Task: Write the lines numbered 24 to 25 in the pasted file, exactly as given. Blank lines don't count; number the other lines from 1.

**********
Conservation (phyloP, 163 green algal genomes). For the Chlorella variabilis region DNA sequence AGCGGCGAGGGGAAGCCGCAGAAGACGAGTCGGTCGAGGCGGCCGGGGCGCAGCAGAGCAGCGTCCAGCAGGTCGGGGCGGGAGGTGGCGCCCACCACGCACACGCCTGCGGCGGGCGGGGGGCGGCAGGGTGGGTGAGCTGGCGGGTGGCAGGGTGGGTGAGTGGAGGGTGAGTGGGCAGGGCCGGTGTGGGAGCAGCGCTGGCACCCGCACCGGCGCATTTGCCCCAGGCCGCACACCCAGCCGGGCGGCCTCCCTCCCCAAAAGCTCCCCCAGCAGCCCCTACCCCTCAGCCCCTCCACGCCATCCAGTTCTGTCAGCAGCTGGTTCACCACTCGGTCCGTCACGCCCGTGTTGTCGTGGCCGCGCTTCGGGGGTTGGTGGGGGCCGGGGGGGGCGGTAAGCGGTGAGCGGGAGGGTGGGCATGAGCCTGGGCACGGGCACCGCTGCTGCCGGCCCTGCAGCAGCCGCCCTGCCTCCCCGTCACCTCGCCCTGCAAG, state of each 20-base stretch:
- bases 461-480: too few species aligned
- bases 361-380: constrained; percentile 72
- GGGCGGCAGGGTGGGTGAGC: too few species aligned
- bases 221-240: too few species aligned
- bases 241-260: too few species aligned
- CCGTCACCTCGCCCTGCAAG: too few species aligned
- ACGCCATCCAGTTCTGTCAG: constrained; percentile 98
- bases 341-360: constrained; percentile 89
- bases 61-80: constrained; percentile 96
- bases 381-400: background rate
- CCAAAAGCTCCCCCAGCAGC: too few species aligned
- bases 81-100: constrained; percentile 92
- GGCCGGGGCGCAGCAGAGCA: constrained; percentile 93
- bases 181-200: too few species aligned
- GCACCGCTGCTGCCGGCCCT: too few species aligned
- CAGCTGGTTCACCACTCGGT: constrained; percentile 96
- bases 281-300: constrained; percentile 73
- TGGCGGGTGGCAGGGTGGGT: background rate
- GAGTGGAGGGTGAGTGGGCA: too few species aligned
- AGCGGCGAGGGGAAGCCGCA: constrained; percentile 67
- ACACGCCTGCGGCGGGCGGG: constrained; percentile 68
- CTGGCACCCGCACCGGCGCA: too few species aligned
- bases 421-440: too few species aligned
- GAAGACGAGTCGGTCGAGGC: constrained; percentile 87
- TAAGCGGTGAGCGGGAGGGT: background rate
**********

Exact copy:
- bases 421-440: too few species aligned
- GAAGACGAGTCGGTCGAGGC: constrained; percentile 87